I think it's a matter of definition of terms. Items created recently to cater to veg'ns, items made to pretend to be things that people who used to eat meat might still want, tend to be made of soy.
Burgers, sausage, cheese, milk, ice cream, fake turkey and fake lunch meat, for example, come to mind.
On the other hand, the vast majority of veggie -- and vegan -- foods simply aren't labeled or promoted that way, because they are the foods that have made up the bulk of the human diet for thousands of years.
Rice, oats, corn, wheat, quinoa, millet, beans, peas, lentils, potatoes, hard squashes, carrots, beets, greens, green veggies, yellow veggies, tomatoes, peppers, fruits...the variety is endless.
I am allergic to milk, eggs and soybeans. I can eat very happily and healthily by choosing my foods from the things I can eat, instead of focusing on what I can't eat.
The meal planning chapter from my cookbook, __But What DO You Eat?__ is posted as a message on the Whole Foods for Health team. (Link on my SparkPage.) It might give you some ideas.
Bear in mind -- that cookbook was designed to help omnivores feel comfortable feeding veggies as guests, so the suggestions are for veggie meals with optional non-veg add-ons for omnis.
But, to start you off, I'll list some "patterns" I use. (This is going to be stream of consciousness.)
Over / under:
Under: baked potato, mashed potato, brown rice, polenta, millet, couscous, toast, cornbread, rolls, etc.
Over: baked beans, bean stew, veggie stew, thick soup, such as split pea, lentils in sauce, stir fried veggies, beans straight from the can.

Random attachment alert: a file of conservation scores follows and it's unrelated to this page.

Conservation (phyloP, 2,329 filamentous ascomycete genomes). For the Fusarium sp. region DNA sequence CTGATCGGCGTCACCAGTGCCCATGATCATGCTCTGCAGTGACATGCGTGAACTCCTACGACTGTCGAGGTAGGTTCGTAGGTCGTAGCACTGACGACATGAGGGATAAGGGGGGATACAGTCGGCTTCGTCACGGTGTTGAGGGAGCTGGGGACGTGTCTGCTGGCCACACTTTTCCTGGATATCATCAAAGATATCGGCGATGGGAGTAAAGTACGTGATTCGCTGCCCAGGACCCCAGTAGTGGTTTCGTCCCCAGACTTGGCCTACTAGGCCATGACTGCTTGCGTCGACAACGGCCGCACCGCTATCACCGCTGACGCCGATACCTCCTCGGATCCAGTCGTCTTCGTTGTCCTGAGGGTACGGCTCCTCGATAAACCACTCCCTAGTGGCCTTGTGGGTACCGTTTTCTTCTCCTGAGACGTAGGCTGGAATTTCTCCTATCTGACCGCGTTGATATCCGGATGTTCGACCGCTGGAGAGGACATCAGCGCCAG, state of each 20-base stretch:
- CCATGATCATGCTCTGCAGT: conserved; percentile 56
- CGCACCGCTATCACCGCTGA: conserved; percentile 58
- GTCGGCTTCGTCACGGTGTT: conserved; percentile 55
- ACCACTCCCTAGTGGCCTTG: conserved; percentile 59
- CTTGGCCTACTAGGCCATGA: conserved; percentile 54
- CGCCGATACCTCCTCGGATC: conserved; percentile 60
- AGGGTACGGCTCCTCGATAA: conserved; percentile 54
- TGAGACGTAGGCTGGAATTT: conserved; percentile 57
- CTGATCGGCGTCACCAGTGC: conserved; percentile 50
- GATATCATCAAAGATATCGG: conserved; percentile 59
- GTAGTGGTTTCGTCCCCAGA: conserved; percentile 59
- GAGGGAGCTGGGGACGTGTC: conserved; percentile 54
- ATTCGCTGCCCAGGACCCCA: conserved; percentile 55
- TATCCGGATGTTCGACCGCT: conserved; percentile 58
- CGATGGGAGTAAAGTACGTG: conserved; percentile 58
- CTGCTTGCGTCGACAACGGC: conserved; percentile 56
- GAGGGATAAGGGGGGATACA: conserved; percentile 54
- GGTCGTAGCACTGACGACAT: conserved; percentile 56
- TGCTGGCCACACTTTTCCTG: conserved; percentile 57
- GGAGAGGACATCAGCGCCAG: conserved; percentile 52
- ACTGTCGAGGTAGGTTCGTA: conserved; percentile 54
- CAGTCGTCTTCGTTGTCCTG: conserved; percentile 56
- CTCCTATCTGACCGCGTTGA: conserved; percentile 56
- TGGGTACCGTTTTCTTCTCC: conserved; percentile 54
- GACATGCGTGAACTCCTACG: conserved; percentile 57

Examples: Canned kidney beans, heated and served over w/w toast. (One of my go-to meals.) Split pea soup over baked potato. Chili over brown rice, or macaroni. Classic oriental stir fries, which allow for endless variety.
Combination meals, served with a salad or other veggie: macaroni and cheese, risotto with veggies, pasta casserole (think lasagna), veggie stew that includes potatoes or another starch.
Side by side -- pick from: soups, salads, sandwiches.
Salad plate -- pick from: veggie salads (three bean, carrot slaw, cabbage slaw, etc.), starchy salads (macaroni, potato, rice) and higher protein salads.
Think about the traditional cuisine of almost any ethnic group. The real traditional cuisine, not the Americanized version. You'll find grains, beans and veggies.
Although I have included beans in my example, it is not necessary to include them to have a nutritionally adequate diet. I am allergic to all legumes. I can eat varieties other than soy and peanuts in small quantities, but I still eat less of them than many veg'ns.
(If you aren't vegan, oh my! Some of my favorite lunches during college consisted of bread cubes topped with cheese cubes and hot soup. Whole wheat with colby and tomato soup, or rye with swiss and split pea. It was homemade bread. I could take the bread and cheese in a bowl with a lid, heat the soup in a microwave at school and pour it over. Mmmm.)
You might want to look for The New Laurel's Kitchen, 1986, Robertson, Flinders and Ruppenthal. It's out of print but readily available used or at libraries. It has extensive material on meal planning, with lots of sample menus, as well as extensive material on veg'n nutrition, with 100 pages of supporting text.
I also suggest you read anything by Dr. John McDougall, especially The McDougall Program: 12 Days to Dynamic Health, or any of the cookbooks he has authored with his wife Mary.
Edited by: AZLADY2 at: 8/18/2007 (20:29)
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